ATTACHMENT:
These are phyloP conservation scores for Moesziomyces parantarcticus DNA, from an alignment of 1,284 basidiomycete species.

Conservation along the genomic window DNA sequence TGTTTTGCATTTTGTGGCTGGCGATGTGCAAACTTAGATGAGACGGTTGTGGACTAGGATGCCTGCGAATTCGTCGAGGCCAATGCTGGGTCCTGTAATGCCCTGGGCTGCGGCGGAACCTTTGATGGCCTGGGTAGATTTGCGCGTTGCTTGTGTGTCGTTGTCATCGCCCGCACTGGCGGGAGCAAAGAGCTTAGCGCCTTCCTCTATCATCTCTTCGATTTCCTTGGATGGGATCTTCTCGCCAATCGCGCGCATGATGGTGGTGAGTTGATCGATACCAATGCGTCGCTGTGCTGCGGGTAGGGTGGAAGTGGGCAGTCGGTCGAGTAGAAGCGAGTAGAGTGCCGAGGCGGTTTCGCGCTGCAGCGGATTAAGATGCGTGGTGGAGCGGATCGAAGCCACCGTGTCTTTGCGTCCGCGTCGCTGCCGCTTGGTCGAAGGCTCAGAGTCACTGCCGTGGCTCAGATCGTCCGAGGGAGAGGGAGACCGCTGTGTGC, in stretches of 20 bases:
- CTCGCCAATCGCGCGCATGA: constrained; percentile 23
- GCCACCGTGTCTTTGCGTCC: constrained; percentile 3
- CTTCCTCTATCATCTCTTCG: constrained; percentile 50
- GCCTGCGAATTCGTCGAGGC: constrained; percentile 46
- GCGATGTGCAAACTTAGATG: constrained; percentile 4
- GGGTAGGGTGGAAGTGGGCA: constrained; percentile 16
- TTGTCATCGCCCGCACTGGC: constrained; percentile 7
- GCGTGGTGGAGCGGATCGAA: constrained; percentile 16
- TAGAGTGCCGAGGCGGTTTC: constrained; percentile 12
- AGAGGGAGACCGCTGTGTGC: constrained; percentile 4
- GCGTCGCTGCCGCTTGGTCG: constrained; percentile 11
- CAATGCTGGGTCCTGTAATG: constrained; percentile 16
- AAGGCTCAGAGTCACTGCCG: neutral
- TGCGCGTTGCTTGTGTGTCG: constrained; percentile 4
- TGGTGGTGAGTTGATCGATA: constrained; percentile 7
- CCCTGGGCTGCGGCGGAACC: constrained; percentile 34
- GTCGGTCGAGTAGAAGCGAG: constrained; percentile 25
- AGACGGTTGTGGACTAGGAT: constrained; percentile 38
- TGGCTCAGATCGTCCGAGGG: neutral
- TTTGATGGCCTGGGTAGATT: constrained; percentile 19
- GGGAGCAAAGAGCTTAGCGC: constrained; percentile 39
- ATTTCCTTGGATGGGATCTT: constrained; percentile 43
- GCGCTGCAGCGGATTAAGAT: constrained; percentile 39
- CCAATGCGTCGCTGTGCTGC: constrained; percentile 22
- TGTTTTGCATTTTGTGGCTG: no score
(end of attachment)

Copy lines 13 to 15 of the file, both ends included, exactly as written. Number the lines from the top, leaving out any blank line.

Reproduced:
- GCGTCGCTGCCGCTTGGTCG: constrained; percentile 11
- CAATGCTGGGTCCTGTAATG: constrained; percentile 16
- AAGGCTCAGAGTCACTGCCG: neutral